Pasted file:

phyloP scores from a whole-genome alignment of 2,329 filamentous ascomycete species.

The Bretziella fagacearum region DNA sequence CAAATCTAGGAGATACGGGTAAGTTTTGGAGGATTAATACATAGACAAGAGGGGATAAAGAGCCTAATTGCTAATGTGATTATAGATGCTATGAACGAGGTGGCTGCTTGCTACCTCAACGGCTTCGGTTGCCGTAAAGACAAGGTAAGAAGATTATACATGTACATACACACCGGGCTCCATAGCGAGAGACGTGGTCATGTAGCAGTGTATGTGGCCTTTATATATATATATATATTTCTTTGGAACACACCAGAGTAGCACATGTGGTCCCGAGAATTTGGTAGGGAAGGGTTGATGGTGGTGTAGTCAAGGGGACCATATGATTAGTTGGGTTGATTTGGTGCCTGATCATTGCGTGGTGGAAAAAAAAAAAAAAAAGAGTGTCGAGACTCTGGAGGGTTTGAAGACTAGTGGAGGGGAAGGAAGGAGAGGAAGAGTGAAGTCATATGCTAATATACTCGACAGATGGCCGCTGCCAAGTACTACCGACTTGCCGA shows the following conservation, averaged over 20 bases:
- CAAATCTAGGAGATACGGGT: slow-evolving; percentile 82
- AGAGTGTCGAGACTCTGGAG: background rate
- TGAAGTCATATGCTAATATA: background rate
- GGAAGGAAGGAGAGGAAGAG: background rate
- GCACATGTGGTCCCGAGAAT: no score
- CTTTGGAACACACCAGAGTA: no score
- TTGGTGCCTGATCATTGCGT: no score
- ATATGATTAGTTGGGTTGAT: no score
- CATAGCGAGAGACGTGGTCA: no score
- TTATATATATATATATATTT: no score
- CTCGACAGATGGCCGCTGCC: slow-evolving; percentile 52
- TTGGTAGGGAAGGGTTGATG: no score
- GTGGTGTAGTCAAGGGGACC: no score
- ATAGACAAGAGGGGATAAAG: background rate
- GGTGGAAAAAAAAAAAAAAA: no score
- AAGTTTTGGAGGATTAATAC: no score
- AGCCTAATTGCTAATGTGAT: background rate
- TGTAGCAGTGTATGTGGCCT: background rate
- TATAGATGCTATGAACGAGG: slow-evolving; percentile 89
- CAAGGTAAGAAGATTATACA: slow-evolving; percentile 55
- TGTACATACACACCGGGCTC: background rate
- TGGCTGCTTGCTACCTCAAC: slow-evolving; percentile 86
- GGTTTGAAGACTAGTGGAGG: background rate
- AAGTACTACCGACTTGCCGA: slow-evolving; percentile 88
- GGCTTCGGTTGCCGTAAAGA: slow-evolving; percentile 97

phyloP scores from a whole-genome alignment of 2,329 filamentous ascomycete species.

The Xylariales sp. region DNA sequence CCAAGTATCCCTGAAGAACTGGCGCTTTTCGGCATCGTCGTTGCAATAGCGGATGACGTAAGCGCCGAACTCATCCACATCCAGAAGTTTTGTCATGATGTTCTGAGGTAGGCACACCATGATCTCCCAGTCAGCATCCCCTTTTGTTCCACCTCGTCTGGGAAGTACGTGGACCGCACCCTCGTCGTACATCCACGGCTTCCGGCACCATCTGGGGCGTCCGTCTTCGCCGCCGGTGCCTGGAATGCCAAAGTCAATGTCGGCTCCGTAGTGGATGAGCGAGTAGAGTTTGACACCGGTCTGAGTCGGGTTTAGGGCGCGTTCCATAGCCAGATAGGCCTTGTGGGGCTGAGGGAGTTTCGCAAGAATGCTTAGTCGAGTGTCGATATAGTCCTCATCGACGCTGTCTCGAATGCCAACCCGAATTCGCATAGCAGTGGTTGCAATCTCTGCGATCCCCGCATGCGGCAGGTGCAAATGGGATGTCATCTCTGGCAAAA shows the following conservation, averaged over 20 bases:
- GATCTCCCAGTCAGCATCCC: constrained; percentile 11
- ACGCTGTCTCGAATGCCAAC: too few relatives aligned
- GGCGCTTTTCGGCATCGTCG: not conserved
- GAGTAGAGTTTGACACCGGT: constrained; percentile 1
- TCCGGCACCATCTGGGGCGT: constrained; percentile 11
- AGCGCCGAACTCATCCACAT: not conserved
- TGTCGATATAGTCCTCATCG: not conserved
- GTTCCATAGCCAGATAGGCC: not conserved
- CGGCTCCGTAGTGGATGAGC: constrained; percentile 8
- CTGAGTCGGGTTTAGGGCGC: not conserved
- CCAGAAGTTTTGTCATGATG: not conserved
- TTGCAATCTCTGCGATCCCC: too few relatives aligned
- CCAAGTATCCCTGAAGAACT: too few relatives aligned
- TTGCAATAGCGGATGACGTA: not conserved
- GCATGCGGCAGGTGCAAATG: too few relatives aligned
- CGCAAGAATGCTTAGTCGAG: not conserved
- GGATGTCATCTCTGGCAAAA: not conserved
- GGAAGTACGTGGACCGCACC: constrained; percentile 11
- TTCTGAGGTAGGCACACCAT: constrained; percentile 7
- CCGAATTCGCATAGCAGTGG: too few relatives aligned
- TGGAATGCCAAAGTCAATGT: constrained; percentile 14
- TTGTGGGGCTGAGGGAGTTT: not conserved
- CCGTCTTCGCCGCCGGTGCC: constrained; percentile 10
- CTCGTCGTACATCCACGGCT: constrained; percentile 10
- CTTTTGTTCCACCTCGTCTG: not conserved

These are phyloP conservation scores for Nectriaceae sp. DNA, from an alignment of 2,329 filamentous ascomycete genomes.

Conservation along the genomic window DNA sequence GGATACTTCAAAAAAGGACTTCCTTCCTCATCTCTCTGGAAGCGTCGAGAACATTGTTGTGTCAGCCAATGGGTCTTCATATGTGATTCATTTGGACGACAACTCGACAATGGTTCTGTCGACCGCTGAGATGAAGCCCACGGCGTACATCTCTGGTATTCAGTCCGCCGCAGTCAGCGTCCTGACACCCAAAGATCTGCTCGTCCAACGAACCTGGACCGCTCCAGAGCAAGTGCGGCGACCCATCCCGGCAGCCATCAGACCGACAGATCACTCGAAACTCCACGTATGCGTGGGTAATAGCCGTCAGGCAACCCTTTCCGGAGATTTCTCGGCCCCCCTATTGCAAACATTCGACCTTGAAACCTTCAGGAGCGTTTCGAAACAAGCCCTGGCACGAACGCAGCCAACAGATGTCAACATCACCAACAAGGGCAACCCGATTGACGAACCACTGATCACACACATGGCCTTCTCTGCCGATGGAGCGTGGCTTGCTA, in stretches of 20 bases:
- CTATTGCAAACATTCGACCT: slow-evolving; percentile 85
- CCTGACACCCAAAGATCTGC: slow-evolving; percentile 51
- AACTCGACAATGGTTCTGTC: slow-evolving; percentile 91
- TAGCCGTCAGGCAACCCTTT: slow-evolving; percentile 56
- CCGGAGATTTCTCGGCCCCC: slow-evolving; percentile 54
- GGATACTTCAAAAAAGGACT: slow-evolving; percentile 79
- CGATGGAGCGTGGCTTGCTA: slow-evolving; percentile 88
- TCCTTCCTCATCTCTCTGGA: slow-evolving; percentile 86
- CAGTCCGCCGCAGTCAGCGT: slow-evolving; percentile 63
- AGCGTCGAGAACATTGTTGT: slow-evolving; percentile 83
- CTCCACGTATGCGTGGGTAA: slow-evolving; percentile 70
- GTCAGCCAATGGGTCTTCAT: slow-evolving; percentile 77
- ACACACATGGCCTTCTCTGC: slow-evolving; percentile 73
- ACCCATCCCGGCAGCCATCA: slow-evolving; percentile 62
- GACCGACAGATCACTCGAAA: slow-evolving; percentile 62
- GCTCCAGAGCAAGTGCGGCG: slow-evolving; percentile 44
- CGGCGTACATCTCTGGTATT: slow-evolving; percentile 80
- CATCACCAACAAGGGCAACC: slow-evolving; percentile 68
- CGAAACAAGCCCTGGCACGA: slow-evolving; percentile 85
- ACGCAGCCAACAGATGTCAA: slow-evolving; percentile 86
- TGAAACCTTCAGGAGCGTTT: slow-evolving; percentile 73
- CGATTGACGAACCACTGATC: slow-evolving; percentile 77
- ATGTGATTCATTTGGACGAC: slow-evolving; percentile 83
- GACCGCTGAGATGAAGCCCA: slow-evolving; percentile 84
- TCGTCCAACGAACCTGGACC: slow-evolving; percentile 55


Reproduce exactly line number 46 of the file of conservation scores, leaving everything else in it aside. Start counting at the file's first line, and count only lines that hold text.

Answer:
- GGATGTCATCTCTGGCAAAA: not conserved